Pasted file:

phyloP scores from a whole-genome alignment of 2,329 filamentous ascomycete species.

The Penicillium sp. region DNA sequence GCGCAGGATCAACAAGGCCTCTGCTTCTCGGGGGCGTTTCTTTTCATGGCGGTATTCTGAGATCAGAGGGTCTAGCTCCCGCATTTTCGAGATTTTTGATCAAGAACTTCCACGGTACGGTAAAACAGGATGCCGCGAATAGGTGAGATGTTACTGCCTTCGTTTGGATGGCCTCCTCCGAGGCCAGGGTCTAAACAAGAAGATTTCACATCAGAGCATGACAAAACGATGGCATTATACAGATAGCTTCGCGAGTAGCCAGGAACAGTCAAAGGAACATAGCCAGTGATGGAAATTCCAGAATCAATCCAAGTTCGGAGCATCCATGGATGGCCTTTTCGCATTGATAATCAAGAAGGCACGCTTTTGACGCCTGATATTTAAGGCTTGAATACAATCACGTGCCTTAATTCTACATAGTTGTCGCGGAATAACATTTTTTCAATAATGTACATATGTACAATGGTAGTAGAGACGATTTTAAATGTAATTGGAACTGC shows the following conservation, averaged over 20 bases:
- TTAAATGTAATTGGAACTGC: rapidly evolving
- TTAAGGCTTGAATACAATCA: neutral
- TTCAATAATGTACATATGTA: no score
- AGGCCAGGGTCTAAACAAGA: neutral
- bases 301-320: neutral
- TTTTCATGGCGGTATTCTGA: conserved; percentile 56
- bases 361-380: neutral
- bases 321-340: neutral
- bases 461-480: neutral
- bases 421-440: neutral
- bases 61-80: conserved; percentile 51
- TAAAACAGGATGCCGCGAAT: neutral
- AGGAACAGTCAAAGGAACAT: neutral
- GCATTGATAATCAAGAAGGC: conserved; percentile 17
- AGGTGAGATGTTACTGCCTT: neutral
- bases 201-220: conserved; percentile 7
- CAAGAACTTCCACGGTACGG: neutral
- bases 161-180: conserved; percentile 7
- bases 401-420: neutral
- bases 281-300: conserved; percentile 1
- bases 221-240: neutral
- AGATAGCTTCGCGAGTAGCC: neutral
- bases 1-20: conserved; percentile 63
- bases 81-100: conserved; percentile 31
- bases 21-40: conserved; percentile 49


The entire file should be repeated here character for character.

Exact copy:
phyloP scores from a whole-genome alignment of 2,329 filamentous ascomycete species.

The Penicillium sp. region DNA sequence GCGCAGGATCAACAAGGCCTCTGCTTCTCGGGGGCGTTTCTTTTCATGGCGGTATTCTGAGATCAGAGGGTCTAGCTCCCGCATTTTCGAGATTTTTGATCAAGAACTTCCACGGTACGGTAAAACAGGATGCCGCGAATAGGTGAGATGTTACTGCCTTCGTTTGGATGGCCTCCTCCGAGGCCAGGGTCTAAACAAGAAGATTTCACATCAGAGCATGACAAAACGATGGCATTATACAGATAGCTTCGCGAGTAGCCAGGAACAGTCAAAGGAACATAGCCAGTGATGGAAATTCCAGAATCAATCCAAGTTCGGAGCATCCATGGATGGCCTTTTCGCATTGATAATCAAGAAGGCACGCTTTTGACGCCTGATATTTAAGGCTTGAATACAATCACGTGCCTTAATTCTACATAGTTGTCGCGGAATAACATTTTTTCAATAATGTACATATGTACAATGGTAGTAGAGACGATTTTAAATGTAATTGGAACTGC shows the following conservation, averaged over 20 bases:
- TTAAATGTAATTGGAACTGC: rapidly evolving
- TTAAGGCTTGAATACAATCA: neutral
- TTCAATAATGTACATATGTA: no score
- AGGCCAGGGTCTAAACAAGA: neutral
- bases 301-320: neutral
- TTTTCATGGCGGTATTCTGA: conserved; percentile 56
- bases 361-380: neutral
- bases 321-340: neutral
- bases 461-480: neutral
- bases 421-440: neutral
- bases 61-80: conserved; percentile 51
- TAAAACAGGATGCCGCGAAT: neutral
- AGGAACAGTCAAAGGAACAT: neutral
- GCATTGATAATCAAGAAGGC: conserved; percentile 17
- AGGTGAGATGTTACTGCCTT: neutral
- bases 201-220: conserved; percentile 7
- CAAGAACTTCCACGGTACGG: neutral
- bases 161-180: conserved; percentile 7
- bases 401-420: neutral
- bases 281-300: conserved; percentile 1
- bases 221-240: neutral
- AGATAGCTTCGCGAGTAGCC: neutral
- bases 1-20: conserved; percentile 63
- bases 81-100: conserved; percentile 31
- bases 21-40: conserved; percentile 49